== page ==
This was published under the 2010 to 2015 Conservative and Liberal Democrat coalition government
Road classification to be defined by local authorities.
Local authorities will be given greater control over how their roads appear on maps and satnav systems - helping them to better direct traffic - under bureaucracy-cutting proposals set out today (1 February 2011) by Local and Regional Transport Minister, Norman Baker.
At present, if a council wants to change the classification of one of its roads - for example downgrading an A road to a B road - it has to be approved by the Department for Transport.
The government proposes devolving decision making to councils as they are best-placed to decide the classification of local roads. This would help them make clear to drivers which roads are most suitable for through-journeys, potentially reducing congestion on local routes.
Norman Baker said:
The current system dates back to the 1960s and is a hangover from the days of Whitehall-knows-best. I believe in giving power to local people. This reform will cut red tape and mean councils can better control traffic in their area.
They can ensure A roads are placed where they want traffic to run, and can lower the category of road in places they want traffic to avoid. By making it less onerous for councils to ensure road classification better reflects conditions on the ground, journeys will be easier to navigate.
We are also using this as an opportunity to invite new ideas of tackling some of the problems caused by satnavs, for example lorries being directed down unsuitable roads. We want to hear suggestions as to how the current system could be improved - and how councils could better work with satnav companies.
Under the new system, councils will have control over road classification decisions in their area - including which roads should be used as primary routes - with no requirement to get approval from the DfT. The department will only deal with contentious cases where there are serious disagreements about a council’s decision.
Local authorities will be required to send a formal record of any changes to its road network to DfT but reporting will be streamlined - with the current eight forms replaced with one.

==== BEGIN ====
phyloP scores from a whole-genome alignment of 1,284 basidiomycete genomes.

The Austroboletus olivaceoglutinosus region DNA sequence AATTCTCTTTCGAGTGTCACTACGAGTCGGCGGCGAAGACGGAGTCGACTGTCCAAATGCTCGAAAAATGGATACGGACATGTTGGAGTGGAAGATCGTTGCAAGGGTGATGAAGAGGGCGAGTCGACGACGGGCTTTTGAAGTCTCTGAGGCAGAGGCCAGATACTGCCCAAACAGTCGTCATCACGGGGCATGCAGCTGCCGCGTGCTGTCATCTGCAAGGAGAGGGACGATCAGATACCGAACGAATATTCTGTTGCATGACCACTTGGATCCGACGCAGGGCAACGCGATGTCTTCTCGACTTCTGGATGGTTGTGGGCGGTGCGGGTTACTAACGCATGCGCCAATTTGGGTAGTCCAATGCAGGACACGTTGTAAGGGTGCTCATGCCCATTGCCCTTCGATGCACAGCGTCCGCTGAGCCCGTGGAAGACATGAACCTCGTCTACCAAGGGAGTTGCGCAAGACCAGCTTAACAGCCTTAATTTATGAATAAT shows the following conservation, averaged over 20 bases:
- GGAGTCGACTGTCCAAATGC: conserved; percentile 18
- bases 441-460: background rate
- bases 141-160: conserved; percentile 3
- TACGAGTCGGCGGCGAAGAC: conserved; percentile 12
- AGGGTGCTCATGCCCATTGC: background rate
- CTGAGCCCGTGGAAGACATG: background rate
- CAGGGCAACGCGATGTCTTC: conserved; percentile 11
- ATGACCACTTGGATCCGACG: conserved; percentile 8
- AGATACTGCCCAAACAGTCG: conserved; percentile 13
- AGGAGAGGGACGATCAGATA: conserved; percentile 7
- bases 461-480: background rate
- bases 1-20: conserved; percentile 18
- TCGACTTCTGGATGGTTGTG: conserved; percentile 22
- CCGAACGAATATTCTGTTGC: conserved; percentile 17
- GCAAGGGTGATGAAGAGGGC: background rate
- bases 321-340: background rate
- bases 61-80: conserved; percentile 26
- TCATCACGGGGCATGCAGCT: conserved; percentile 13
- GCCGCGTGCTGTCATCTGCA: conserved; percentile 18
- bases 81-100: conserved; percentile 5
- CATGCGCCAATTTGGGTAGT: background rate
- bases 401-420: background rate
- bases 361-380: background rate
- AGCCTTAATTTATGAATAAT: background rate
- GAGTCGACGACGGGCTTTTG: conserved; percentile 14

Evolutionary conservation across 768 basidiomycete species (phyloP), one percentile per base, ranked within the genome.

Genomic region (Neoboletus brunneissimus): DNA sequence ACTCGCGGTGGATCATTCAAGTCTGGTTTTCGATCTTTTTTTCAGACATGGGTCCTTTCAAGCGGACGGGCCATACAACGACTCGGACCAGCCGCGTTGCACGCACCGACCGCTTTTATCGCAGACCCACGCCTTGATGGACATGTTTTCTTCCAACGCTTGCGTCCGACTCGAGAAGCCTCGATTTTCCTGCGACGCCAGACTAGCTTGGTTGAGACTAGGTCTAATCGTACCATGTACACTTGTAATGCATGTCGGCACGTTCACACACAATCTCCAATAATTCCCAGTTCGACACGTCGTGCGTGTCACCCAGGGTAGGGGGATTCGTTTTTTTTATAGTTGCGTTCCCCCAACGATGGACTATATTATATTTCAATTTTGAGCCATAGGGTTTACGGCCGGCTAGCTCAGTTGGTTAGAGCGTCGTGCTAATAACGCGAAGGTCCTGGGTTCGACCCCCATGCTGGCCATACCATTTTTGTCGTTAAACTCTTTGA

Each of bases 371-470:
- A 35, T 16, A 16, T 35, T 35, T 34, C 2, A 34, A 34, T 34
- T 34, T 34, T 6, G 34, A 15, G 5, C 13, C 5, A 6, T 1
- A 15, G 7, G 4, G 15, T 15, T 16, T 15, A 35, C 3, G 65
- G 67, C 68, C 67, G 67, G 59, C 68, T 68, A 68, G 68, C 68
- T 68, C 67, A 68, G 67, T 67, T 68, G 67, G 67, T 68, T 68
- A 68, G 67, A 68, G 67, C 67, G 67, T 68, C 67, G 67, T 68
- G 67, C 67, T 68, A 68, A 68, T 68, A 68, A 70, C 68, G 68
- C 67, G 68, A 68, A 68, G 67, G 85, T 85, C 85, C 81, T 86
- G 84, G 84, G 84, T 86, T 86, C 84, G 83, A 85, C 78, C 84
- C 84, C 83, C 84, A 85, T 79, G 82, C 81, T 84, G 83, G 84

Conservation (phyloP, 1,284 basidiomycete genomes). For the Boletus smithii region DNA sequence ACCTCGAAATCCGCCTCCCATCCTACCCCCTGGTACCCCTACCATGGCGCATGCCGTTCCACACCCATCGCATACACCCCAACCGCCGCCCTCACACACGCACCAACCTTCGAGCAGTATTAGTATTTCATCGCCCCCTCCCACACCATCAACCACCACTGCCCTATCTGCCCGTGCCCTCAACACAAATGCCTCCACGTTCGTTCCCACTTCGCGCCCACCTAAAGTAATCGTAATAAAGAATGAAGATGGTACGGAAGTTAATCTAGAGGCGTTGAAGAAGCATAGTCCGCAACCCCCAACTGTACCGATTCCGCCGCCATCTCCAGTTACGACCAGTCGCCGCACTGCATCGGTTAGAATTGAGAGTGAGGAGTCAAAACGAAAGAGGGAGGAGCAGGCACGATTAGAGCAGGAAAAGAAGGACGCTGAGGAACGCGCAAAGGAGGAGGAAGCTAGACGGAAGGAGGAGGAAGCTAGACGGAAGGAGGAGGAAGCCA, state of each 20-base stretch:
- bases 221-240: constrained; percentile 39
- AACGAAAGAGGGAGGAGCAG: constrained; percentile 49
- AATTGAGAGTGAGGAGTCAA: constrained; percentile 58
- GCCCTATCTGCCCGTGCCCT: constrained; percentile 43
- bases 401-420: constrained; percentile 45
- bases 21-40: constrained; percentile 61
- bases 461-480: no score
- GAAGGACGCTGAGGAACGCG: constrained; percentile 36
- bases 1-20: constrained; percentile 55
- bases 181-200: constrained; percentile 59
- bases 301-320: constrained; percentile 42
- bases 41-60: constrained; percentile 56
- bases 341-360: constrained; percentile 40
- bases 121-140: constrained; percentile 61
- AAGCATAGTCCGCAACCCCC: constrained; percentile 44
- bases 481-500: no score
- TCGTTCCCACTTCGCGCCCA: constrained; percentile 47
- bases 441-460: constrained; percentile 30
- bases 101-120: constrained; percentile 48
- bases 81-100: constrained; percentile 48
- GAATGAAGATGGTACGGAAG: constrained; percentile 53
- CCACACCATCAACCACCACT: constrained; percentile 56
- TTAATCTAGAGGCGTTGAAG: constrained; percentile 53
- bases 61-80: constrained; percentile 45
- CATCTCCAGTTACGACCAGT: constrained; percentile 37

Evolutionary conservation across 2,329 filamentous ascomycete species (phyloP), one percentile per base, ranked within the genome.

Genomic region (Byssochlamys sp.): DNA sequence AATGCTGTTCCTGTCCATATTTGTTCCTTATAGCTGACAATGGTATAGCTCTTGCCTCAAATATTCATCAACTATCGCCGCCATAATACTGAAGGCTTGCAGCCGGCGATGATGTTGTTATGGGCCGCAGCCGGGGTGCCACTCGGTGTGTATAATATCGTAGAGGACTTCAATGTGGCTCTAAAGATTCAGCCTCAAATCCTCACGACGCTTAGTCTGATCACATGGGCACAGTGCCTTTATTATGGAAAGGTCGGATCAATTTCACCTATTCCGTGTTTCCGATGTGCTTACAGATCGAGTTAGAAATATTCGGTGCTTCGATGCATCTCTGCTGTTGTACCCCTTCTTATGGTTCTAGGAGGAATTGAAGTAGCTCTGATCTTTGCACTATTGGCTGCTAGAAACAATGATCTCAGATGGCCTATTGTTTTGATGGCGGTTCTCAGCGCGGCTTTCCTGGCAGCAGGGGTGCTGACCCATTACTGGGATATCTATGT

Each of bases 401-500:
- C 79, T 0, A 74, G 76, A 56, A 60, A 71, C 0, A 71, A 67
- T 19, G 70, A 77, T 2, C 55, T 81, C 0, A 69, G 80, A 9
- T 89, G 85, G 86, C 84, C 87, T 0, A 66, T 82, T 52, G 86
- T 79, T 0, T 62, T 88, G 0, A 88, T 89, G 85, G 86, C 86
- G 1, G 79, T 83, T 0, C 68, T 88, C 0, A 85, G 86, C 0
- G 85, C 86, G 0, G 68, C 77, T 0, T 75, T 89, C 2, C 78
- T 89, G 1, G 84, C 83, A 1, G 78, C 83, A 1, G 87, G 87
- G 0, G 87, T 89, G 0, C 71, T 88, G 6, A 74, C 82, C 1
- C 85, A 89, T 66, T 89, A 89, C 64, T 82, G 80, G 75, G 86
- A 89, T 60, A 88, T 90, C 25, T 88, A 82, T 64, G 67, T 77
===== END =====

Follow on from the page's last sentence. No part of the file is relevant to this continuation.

As part of the move to open up government, for the first time policy about the road network and classification will be made available to the public. This will help motorists and communities to hold central and local government to account for their decisions.
This will also include our policies on detrunking and trunking - the process by which a local authority takes over a road from the Highways Agency (or vice versa). This will help explain why some roads are run nationally, and where they could be run locally.
The consultation, published today (1 February 2011) on the DfT website, will be open until May.
Notes to editors
At present, the Department for Transport must approve all changes to roads classification (whether a road is an A road, a B road, a minor road or an unclassified road) and all changes to the primary route network (major A roads that are coloured green on most maps).
Under the new approach, local authorities would have responsibility for road classification in their area.
The department would maintain a list of ‘primary destinations’, but local authorities would decide by which routes they are best connected, working together where necessary.
The department would remain responsible for the strategic road network (motorways and major A-roads operated by the Highways Agency) in England.
The consultation published today
Roads classification and the primary route network are a devolved matter in Scotland, Wales and Northern Ireland.
The consultation also invites suggestions on how local and central government can better co-ordinate with satnav companies.
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